Transactions in Mongoose

Transactions are new in MongoDB 4.0 and Mongoose 5.2.0. Transactions let you execute multiple operations in isolation and potentially undo all the operations if one of them fails. This guide will get you started using transactions with Mongoose.

Your First Transaction

MongoDB currently only supports transactions on replica sets, not standalone servers. To run a local replica set for development on macOS, Linux or Windows, use npm to install run-rs globally and run run-rs --version 4.0.0. Run-rs will download MongoDB 4.0.0 for you.

To use transactions with Mongoose, you should use Mongoose >= 5.2.0. To check your current version of Mongoose, run npm list | grep "mongoose" or check the mongoose.version property.

Transactions are built on MongoDB sessions. To start a transaction, you first need to call startSession() and then call the session's startTransaction() function. To execute an operation in a transaction, you need to pass the session as an option.

const Customer = db.model('Customer', new Schema({ name: String }));

const session = await db.startSession();
session.startTransaction();

// This `create()` is part of the transaction because of the `session`
// option.
await Customer.create([{ name: 'Test' }], { session: session });

// Transactions execute in isolation, so unless you pass a `session`
// to `findOne()` you won't see the document until the transaction
// is committed.
let doc = await Customer.findOne({ name: 'Test' });
assert.ok(!doc);

// This `findOne()` will return the doc, because passing the `session`
// means this `findOne()` will run as part of the transaction.
doc = await Customer.findOne({ name: 'Test' }).session(session);
assert.ok(doc);

// Once the transaction is committed, the write operation becomes
// visible outside of the transaction.
await session.commitTransaction();
doc = await Customer.findOne({ name: 'Test' });
assert.ok(doc);

session.endSession();

In the above example, session is an instance of the MongoDB Node.js driver's ClientSession class. Please refer to the MongoDB driver docs for more information on what methods session has.

Aborting a Transaction

The most important feature of transactions is the ability to roll back all operations in the transaction using the abortTransaction() function.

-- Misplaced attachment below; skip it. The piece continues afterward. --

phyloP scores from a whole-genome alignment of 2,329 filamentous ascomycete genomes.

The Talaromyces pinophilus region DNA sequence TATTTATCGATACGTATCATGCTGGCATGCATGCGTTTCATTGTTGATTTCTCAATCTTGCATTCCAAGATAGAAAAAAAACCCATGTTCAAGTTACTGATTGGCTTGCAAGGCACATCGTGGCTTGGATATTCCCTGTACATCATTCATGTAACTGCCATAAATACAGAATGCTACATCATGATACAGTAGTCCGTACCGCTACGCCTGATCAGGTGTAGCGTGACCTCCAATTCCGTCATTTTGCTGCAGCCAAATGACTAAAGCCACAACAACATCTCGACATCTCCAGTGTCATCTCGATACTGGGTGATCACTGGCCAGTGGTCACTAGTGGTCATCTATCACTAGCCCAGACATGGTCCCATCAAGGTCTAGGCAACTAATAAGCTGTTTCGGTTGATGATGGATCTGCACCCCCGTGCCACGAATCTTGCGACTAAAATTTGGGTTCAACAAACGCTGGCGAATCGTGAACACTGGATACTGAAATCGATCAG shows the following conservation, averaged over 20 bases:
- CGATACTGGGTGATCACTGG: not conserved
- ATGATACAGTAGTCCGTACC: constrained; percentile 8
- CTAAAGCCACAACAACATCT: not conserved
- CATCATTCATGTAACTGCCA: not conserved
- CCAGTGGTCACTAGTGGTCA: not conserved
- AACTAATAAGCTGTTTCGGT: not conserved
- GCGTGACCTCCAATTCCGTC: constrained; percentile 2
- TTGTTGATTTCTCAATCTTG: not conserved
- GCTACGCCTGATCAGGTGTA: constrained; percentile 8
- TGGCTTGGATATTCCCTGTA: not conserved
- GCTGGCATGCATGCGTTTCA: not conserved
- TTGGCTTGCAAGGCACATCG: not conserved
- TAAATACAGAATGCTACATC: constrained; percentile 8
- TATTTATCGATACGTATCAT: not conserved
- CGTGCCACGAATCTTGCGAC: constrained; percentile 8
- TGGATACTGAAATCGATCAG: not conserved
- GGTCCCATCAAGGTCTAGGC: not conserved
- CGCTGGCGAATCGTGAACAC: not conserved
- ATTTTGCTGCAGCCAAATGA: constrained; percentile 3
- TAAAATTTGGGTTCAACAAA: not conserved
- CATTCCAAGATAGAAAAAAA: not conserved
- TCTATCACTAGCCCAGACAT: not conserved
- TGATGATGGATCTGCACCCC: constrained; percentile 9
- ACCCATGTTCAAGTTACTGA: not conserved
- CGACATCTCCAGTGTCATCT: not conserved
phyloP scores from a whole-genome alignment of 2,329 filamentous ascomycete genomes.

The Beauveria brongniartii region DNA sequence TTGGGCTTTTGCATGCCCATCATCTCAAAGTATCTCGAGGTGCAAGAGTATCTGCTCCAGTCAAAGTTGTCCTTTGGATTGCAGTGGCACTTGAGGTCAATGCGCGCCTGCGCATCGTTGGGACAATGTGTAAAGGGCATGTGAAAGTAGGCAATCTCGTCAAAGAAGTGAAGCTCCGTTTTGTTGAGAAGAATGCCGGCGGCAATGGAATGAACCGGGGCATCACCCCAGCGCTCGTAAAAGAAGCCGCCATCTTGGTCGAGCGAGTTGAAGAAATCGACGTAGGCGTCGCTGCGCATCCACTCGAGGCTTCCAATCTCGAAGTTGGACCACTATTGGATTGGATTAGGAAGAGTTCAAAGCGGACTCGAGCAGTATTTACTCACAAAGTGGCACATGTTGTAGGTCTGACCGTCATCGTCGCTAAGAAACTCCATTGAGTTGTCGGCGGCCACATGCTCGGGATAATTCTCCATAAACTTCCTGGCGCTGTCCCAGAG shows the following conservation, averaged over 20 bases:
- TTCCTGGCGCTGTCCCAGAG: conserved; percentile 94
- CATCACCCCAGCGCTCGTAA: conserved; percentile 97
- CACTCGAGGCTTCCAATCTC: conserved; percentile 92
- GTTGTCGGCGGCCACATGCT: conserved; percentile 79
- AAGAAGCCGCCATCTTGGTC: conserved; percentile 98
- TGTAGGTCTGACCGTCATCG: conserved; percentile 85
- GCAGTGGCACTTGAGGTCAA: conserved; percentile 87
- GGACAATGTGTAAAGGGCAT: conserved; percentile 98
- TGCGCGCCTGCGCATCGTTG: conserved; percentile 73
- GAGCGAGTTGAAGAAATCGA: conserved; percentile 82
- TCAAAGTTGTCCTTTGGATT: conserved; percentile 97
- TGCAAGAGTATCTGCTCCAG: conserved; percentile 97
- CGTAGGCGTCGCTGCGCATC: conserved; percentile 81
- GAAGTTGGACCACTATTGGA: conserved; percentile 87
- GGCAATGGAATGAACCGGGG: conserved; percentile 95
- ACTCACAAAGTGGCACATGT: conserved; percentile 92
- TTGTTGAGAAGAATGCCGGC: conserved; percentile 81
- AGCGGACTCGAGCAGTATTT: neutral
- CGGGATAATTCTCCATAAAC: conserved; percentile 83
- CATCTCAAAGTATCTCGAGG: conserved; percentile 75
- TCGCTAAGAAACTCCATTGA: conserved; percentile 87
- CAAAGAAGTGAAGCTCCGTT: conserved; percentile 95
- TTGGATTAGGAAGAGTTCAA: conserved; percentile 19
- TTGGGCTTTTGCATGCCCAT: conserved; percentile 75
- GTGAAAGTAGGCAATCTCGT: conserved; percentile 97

Think about modeling a bank account in Mongoose. To transfer money from account A to account B, you would decrement A's balance and increment B's balance. However, if A only has a balance of $5 and you try to transfer $10, you want to abort the transaction and undo incrementing B's balance.

const session = await Customer.startSession();
session.startTransaction();

await Customer.create([{ name: 'Test' }], { session: session });
await Customer.create([{ name: 'Test2' }], { session: session });

await session.abortTransaction();

const count = await Customer.countDocuments();
assert.strictEqual(count, 0);

session.endSession();

The withTransaction() Helper

The previous examples explicitly create a transaction and commits it. In practice, you'll want to use the session.withTransaction() helper instead. The session.withTransaction() helper handles:

  • Creating a transaction
  • Committing the transaction if it succeeds
  • Aborting the transaction if your operation throws
  • Retrying in the event of a transient transaction error.

const session = await Customer.startSession();

// The `withTransaction()` function's first parameter is a function
// that returns a promise.
await session.withTransaction(() => {
  return Customer.create([{ name: 'Test' }], { session: session })
});

const count = await Customer.countDocuments();
assert.strictEqual(count, 1);

session.endSession();

For more information on the ClientSession#withTransaction() function, please see the MongoDB Node.js driver docs.

With Mongoose Documents and save()

If you get a Mongoose document from findOne() or find() using a session, the document will keep a reference to the session and use that session for save().

To get/set the session associated with a given document, use doc.$session().

const User = db.model('User', new Schema({ name: String }));
const session = await db.startSession();
session.startTransaction();

await User.create({ name: 'foo' });

const user = await User.findOne({ name: 'foo' }).session(session);
// Getter/setter for the session associated with this document.
assert.ok(user.$session());
user.name = 'bar';
// By default, `save()` uses the associated session
await user.save();

// Won't find the doc because `save()` is part of an uncommitted transaction
let doc = await User.findOne({ name: 'bar' });
assert.ok(!doc);

await session.commitTransaction();
session.endSession();

doc = await User.findOne({ name: 'bar' });
assert.ok(doc);

With the Aggregation Framework

The Model.aggregate() function also supports transactions. Mongoose aggregations have a session() helper that sets the session option. Below is an example of executing an aggregation within a transaction.

const Event = db.model('Event', new Schema({ createdAt: Date }), 'Event');
const session = await db.startSession();
session.startTransaction();

await Event.insertMany([
  { createdAt: new Date('2018-06-01') },
  { createdAt: new Date('2018-06-02') },
  { createdAt: new Date('2017-06-01') },
  { createdAt: new Date('2017-05-31') }
], { session: session });

const res = await Event.aggregate([
  {
    $group: {
      _id: {
        month: { $month: '$createdAt' },
        year: { $year: '$createdAt' }
      },
      count: { $sum: 1 }
    }
  },
  { $sort: { count: -1, '_id.year': -1, '_id.month': -1 } }
]).session(session);

assert.deepEqual(res, [
  { _id: { month: 6, year: 2018 }, count: 2 },
  { _id: { month: 6, year: 2017 }, count: 1 },
  { _id: { month: 5, year: 2017 }, count: 1 }
]);

await session.commitTransaction();
session.endSession();